Hobby Lobby response puts McFadden on the spot

Republican-endorsed U.S. Senate candidate Mike McFadden talked to volunteers at a Republican campaign office in Eagan on July 9, 2014. Tom Scheck/MPR News

WASHINGTON – Senate Democrats wasted no time rolling out a response to last week’s Supreme Court decision on contraception and religious freedom. That decision exempts the evangelical Christian owners of the Hobby Lobby chain of stores and other religiously-minded corporations from the Affordable Care Act’s requirement to provide mandatory contraceptive coverage.

The bill, introduced on Wednesday with the backing of both DFL Sens. Amy Klobuchar and Al Franken, would ban employers from not covering any treatment that’s guaranteed to employees under the law.

“This is really about protecting employees,” said Franken, who noted that almost all women use contraception at some point in their lives and many do so for medical reasons unrelated to birth control.

A vote is expected by the end of July although there’s little chance the Republican-controlled House will take up the measure.

Franken’s likely Republican opponent this fall, Mike McFadden, accused Franken and Democrats of turning the issue into a political football.

McFadden has tried to focus his campaign on the economy and avoid social issues in a state where voters overwhelmingly defeated a proposed ban on gay marriage in 2012. Earlier this week, McFadden did not answer questions from the Bemidji Pioneer about the case, saying he did not want to focus on “polarizing issues.”

When asked about the case at a campaign stop on Wednesday, McFadden said he was open to finding a way to make sure all women receive access to contraception.

“One of the solutions that I’m looking at is to make contraceptions available over the counter for women that either don’t have insurance or work for an employer that does not cover contraceptions,” said McFadden, although he did not offer any suggestions for how such a plan would be paid for.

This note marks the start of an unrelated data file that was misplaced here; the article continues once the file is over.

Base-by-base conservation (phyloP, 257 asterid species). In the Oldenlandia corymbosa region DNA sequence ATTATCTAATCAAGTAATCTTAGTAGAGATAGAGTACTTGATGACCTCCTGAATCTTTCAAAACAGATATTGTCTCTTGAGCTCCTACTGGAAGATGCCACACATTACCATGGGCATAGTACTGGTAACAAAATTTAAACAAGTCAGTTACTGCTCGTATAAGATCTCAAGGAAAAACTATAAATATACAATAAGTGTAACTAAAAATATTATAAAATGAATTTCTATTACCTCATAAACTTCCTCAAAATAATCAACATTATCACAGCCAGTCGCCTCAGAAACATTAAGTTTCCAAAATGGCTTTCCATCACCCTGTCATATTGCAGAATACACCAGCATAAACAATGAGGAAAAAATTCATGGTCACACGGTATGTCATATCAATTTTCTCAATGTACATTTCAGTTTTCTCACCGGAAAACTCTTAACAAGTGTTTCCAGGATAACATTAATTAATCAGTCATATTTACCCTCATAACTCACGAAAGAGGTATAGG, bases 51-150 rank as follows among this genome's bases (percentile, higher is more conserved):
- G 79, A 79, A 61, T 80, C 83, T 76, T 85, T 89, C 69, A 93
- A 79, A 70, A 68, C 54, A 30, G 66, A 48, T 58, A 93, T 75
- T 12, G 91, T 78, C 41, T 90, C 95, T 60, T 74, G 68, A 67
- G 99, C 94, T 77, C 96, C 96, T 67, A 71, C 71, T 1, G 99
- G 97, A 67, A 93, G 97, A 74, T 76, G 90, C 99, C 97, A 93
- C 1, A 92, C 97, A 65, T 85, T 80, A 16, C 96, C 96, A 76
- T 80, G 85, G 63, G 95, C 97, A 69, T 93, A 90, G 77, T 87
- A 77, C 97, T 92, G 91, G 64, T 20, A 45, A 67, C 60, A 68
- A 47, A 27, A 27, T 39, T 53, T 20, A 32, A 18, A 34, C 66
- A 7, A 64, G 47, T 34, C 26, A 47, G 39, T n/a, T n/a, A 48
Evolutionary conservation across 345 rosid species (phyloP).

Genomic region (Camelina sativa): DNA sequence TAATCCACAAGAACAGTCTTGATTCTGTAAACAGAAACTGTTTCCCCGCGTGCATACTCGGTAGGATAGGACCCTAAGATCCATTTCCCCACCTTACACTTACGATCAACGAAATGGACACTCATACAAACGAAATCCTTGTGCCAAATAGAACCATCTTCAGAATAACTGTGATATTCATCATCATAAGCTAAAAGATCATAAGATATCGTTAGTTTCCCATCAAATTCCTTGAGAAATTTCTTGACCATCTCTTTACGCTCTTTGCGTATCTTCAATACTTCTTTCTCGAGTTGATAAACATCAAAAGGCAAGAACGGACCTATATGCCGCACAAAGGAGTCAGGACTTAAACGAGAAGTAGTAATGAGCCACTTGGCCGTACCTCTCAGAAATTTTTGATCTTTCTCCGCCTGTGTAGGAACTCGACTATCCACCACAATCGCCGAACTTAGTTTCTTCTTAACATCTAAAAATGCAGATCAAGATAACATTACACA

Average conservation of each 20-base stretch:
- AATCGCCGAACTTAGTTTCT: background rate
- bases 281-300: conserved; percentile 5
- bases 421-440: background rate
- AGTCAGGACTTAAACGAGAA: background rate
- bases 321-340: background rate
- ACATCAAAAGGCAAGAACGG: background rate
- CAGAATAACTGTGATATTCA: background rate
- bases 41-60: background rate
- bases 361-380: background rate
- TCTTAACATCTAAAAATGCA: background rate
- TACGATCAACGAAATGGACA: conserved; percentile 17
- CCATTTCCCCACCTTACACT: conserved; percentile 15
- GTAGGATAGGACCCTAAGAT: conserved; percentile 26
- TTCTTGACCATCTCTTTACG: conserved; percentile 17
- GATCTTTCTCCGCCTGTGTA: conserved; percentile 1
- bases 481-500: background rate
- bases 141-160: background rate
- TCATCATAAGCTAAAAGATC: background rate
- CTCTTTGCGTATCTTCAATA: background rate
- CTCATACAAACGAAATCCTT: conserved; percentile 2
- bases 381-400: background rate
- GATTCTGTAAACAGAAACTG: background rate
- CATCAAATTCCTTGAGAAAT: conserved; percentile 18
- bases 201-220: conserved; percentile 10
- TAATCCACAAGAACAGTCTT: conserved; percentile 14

That response could put McFadden at odds with some conservative Christians who make up a large proportion of Republican voters.

  • Abby

    The Wahabi Lobby should not inflict their religious views, on women, but should treasure women’s rights, as women are their customers.

  • Amy

    He is running for office. Should he succeed he will be required to weigh in on ‘polarizing issues.’ The voters have a right to know what position he will take. Does he plan to vote ‘present’ everytime what he views a ‘polarizing’ issue is? and what is his definition of ‘polarizing’ and how expansive is that definition? Seems to me that he is choosing cowardice and calling it ‘pragmatism.’

  • KTN

    ” although he did not offer any suggestions for how such a plan would be paid for”
    Of course he didn’t offer any plan – you have to have a plan to offer one, and he is woefully unprepared to do so. He does sound bites pretty well however, and that is very important for the Republicans, they like sound bites, but substance, not so much.

  • mpjt16

    Ai all levels the Republicans are going to avoid any mention of social issues. Unfortunately many independents like myself are marginally okay with a tighter fiscal policy but can’t possibly get past the anti gay, opposition to choice for women issue. The candidates will all have to make their positions clear to sway an independent voter.